At The Red Phone Booth Near Dallas, Seclusion Collides With Reality

Dallas’ love of the speakeasy-themed bars shows no signs of abating. And we get it — there’s something magical about getting into a covert bar. That said, the degree of difficulty isn’t terribly high to get into most speakeasies. In the case of spots like Midnight Rambler or The Branca Room, getting in requires little more than knowing which hallway to head down. Other spots, like Rare Books in Frisco, add a bit of intrigue, where picking up a phone and asking “the librarian” for a classic literary tome gets you access, and the rotating book title you need to ask for is readily available on social media.

After a recent dinner at Quartino’s in The Colony’s Grandscape development, we stumbled upon the entrance to the Red Phone Booth, the area’s newest speakeasy. Red Phone Booth is a chain of speakeasies that originated in Atlanta and has locations in Nashville and Miami as well as this spot in North Texas. The premise is an upscale drinking establishment and cigar lounge with an air of exclusivity. How exclusive? We were about to find out with our unplanned visit.

Entry into the Red Phone Booth starts naturally at the phone booth next to the door, and you’ll need a code to enter the club. Our first guess was that the code might be shared on social media. Wrong. In fact, the Instagram account for Red Phone Booth taunts you that you won’t find the code online; either you need to know someone with the code or become a member.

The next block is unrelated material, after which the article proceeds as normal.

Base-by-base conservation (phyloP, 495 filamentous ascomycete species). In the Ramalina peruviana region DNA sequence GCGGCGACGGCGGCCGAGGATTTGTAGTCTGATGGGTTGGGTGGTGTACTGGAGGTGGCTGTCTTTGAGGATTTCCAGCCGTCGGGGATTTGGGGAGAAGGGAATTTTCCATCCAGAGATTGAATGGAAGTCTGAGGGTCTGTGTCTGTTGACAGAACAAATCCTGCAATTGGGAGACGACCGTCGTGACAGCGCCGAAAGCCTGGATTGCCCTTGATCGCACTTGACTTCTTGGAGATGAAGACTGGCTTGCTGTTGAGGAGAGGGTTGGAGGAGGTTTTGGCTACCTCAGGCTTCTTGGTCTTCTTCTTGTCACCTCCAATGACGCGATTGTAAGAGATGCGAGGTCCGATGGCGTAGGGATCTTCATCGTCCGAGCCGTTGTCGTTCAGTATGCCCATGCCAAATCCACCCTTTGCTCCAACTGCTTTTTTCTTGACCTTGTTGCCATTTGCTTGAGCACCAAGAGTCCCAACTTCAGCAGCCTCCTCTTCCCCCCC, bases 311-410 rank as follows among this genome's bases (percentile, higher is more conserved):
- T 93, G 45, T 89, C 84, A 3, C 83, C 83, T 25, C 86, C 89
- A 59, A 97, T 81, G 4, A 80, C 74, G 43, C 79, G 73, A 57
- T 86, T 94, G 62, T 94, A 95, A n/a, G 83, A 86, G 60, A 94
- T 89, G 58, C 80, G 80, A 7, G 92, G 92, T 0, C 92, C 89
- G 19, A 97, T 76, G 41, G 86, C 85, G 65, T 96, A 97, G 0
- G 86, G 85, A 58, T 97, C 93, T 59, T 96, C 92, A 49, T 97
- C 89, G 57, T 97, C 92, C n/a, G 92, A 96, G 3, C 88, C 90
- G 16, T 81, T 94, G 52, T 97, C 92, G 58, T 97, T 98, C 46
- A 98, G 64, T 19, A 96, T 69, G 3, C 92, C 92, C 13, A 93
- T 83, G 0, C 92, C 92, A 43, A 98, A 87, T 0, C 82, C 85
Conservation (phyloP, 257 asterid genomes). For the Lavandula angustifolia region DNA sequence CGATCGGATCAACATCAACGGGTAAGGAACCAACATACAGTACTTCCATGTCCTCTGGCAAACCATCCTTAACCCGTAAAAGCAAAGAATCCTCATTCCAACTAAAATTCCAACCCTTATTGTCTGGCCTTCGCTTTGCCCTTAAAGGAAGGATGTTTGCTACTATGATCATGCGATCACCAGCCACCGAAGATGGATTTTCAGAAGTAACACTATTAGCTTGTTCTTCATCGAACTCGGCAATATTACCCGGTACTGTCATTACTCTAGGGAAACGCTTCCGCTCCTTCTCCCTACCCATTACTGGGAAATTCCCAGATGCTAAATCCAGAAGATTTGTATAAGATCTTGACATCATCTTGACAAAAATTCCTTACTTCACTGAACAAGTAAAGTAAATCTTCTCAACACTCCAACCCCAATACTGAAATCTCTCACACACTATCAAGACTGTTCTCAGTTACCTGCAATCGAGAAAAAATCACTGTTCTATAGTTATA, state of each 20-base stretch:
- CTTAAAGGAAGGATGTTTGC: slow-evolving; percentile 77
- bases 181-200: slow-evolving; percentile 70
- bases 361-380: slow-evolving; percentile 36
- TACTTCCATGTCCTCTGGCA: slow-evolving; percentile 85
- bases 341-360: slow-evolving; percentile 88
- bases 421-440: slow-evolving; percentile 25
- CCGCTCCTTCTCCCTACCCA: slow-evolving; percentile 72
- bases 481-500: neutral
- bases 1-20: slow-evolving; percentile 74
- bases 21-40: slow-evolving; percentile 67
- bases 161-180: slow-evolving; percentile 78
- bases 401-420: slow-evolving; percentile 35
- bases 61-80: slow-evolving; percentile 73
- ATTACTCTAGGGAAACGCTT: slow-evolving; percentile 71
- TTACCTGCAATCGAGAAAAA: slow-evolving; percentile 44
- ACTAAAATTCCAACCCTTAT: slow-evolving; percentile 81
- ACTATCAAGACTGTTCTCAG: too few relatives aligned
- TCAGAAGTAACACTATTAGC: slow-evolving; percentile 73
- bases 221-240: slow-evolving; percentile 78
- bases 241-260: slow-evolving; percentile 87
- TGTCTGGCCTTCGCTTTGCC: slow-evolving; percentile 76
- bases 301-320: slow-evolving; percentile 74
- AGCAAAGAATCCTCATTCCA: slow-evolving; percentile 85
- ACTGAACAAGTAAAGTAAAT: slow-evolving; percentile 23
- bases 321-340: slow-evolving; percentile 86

We’re naturally not members, we don’t know anyone who is a member, and on this brisk winter evening we just wanted a nightcap, not multiple levels of hoops to jump through just to get in the door. We later learned that hosts and hostesses at nearby restaurants can provide the code, as can concierges at area hotels. None of these are beneficial if you’re standing outside on a lark, searching Google for codes on your iPhone in one hand and randomly dialing numbers into an antique phone booth on the other. (Membership, you ask? It begins at $400 a year.)

Cold and frustrated, we were about to give up when two gentlemen left the club, so we asked them how to get in. “You have to know the code!” quipped one, quickly following with “but I can let you in.” He held the door open and we scurried inside.

Red Phone Booth is a large establishment but manages to feel quaint and opulent, the kind of place frequented by Rockefellers and Astors. Soft amber lighting and overstuffed couches and chairs rule the space, tucked along dark wood and exposed brick walls. And on this night, it’s largely unoccupied, save for a trio of men talking somewhat loudly at one end of the bar. We posted up to two open seats in the middle of the bar.

click to enlarge the bar at red phone booth.

Red Phone Booth channels Rockefeller lounge vibes.

Chris Wolfgang

The second item to note if you’d like to go to the Red Phone Booth: there’s a dress code. For men, that means no ball caps, cargo shorts, ripped clothing, open-toed shoes or athletic gear. All reasonable. It also means a collared shirt or sport coat is required, and on this cool winter evening when I was dressed in a nice sweater and dark jeans underneath my peacoat, I didn’t meet the requirements once my jacket came off. Our bartender politely confirmed my size and procured a house sport coat for me to wear during the visit.